Chhaupadi is the traditional practice of banishing women from their home while they are mentruating and giving birth. This ancient tradition is still practised widely in Western Nepal, including Mugu, and has cost many young girls and women their lives. During those times women are considered “impure” – only because they bleed as part of their natural physiological cycle. The practice confines women to small, dark, and dirty spaces without healthy food or protection while they need them the most. Dealing with animal faeces, insects, dirt, possibly snakes, and any kind of weather, they are completely exposed to many health and saftey threats.

They even have to give birth all alone in a cow shed or in the forest – a merciless procedure that often leads to preventable deaths of mothers and children. Many women suffer severe infections, bleeding, abscesses, pneumonia, diarrhoea, and trauma. These catastrophic conditions are responsible for the fact that most women have already lost a child. In every village people can tell sad stories about mothers who have died while in Chhaupadi.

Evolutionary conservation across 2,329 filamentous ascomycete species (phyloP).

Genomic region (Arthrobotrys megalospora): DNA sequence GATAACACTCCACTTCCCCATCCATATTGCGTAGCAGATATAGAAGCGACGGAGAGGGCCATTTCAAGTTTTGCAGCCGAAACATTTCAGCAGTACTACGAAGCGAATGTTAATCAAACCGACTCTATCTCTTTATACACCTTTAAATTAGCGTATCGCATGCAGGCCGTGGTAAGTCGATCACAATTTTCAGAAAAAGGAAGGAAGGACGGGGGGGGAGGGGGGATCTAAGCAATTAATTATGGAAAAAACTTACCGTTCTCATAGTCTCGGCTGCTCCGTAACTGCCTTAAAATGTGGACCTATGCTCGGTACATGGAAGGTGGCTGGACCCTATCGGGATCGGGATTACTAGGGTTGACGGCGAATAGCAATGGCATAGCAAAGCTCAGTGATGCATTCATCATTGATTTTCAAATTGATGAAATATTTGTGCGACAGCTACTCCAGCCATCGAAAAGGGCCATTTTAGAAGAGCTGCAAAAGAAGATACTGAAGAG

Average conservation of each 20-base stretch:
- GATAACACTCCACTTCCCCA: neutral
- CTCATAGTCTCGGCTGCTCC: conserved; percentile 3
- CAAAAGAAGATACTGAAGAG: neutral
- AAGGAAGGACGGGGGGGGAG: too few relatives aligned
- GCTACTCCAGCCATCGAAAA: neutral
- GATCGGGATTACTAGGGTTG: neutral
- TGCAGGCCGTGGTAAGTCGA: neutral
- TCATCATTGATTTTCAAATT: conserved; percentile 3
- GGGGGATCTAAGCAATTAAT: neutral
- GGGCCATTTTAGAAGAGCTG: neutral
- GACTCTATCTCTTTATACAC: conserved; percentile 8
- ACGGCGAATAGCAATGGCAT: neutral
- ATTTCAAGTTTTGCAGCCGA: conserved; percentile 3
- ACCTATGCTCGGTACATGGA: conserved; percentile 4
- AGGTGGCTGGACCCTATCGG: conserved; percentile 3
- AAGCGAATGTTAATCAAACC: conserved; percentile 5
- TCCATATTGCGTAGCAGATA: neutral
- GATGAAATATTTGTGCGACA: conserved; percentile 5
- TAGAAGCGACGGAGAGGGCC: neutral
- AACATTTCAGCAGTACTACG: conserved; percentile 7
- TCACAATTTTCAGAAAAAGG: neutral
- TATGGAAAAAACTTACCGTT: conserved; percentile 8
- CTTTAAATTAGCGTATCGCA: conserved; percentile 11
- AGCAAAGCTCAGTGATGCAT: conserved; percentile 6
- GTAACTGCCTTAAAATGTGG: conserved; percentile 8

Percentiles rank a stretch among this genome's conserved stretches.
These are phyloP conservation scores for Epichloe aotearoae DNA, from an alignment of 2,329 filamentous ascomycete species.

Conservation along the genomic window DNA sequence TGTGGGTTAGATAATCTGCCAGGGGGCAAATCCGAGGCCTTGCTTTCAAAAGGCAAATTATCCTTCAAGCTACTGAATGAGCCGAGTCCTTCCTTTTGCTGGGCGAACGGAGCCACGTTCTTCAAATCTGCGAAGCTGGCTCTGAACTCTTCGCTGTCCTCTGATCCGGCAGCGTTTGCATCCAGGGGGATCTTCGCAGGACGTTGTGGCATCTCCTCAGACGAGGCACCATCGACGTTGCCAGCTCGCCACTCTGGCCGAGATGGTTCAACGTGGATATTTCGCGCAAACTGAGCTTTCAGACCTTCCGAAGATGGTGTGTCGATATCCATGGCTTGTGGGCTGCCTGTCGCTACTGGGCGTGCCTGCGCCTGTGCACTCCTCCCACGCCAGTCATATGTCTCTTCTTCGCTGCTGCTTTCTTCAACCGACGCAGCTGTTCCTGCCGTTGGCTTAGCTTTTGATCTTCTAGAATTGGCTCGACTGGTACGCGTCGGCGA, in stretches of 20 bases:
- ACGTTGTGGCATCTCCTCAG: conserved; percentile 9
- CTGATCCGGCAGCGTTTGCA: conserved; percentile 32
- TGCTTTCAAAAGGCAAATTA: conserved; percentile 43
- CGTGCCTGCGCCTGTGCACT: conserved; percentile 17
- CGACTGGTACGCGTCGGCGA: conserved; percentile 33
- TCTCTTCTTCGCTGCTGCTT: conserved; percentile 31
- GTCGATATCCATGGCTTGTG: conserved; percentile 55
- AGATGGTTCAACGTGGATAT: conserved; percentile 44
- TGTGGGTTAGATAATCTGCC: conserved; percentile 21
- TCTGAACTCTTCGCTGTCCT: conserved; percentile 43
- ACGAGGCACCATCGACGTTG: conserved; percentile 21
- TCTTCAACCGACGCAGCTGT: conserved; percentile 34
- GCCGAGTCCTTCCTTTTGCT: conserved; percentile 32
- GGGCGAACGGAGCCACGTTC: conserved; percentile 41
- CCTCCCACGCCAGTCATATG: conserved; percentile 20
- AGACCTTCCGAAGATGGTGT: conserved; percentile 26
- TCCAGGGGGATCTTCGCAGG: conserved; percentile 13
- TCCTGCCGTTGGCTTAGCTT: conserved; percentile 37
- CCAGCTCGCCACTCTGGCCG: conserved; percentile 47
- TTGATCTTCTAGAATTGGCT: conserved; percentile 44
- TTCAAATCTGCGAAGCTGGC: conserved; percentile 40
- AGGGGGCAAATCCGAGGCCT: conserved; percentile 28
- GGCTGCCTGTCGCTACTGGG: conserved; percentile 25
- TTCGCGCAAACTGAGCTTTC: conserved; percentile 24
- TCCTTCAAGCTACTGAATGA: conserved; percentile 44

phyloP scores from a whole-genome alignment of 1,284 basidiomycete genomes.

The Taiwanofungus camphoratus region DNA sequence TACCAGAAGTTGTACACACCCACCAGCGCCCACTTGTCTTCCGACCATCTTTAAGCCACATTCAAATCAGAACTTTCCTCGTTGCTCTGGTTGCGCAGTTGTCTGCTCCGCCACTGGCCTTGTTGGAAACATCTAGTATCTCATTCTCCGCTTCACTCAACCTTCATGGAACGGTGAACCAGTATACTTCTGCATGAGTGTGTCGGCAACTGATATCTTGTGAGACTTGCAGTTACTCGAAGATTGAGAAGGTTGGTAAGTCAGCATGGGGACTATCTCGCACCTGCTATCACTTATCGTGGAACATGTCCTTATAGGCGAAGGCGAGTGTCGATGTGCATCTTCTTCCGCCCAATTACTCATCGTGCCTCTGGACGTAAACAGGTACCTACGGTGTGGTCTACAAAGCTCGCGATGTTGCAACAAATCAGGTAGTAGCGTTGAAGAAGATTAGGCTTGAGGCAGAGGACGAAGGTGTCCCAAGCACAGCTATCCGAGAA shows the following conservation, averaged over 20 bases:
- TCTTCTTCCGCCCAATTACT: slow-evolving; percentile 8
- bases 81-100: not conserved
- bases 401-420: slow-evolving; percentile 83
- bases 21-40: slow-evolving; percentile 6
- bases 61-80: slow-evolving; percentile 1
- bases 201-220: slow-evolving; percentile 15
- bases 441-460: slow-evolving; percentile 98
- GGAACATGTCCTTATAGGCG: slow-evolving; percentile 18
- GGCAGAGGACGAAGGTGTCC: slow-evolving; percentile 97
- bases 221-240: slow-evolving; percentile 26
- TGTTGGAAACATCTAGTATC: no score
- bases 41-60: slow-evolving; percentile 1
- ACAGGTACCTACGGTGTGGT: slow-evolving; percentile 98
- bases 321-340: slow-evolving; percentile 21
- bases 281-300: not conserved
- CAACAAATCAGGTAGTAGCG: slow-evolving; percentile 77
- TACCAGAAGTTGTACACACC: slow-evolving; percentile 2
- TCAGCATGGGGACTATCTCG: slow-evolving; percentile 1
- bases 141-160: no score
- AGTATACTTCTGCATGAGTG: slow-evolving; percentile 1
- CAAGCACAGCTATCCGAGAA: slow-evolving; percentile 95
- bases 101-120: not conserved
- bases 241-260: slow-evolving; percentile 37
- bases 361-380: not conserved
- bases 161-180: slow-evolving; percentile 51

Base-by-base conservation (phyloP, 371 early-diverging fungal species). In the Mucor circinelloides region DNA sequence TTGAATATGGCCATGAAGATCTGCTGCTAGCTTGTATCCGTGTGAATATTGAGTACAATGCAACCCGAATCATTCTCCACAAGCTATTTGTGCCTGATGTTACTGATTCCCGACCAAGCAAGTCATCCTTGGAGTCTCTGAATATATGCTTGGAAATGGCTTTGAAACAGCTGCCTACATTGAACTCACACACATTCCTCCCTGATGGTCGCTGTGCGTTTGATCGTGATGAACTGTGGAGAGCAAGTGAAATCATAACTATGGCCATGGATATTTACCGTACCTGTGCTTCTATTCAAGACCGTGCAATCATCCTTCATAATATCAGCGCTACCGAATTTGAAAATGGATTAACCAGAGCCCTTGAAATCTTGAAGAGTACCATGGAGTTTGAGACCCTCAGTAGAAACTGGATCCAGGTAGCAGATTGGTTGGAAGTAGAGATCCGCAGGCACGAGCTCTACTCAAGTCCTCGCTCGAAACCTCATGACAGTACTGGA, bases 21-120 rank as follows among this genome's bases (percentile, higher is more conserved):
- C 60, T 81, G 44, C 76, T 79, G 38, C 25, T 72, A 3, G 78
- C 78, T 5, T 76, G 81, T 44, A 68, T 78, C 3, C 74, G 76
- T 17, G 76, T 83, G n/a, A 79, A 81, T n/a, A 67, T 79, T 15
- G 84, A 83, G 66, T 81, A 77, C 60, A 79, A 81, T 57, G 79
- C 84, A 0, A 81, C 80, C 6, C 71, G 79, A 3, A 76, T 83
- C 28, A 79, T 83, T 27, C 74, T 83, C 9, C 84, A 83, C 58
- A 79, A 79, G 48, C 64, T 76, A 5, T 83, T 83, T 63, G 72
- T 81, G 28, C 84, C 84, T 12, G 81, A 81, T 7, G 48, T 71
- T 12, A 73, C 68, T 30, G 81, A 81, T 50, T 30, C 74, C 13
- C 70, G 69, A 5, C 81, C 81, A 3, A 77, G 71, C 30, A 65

Sushila, a life-affirming woman from Loharbada, painfully remembers her own experience 22 years ago when she was giving birth out in the wild nature Mugu. She gave birth to her baby lying on the ground in the forest. The baby’s head accidently bumped against one of the surrounding rocks and the injuries were so severe that it passed away only two days later. Another woman from the same village had her baby snatched away by a jackal during the night. The baby was never found and probably eaten by the predator.

Today, Sushila is leading the Birth Centre committee in Loharbada. In this position, she is able to spare other women the horrors of childbirth in isolation and provide them the opportunity to give birth in a safe and professionally equipped environment. 

For many these stories almost seem unbelievable; yet, in Mugu they are a cruel reality. Back to Life is addressing these threats to women and children by setting-up Birth Centres, training midwives, and educating families about the importance of professional antenatal and postnatal care, as well as facility-based delivery.

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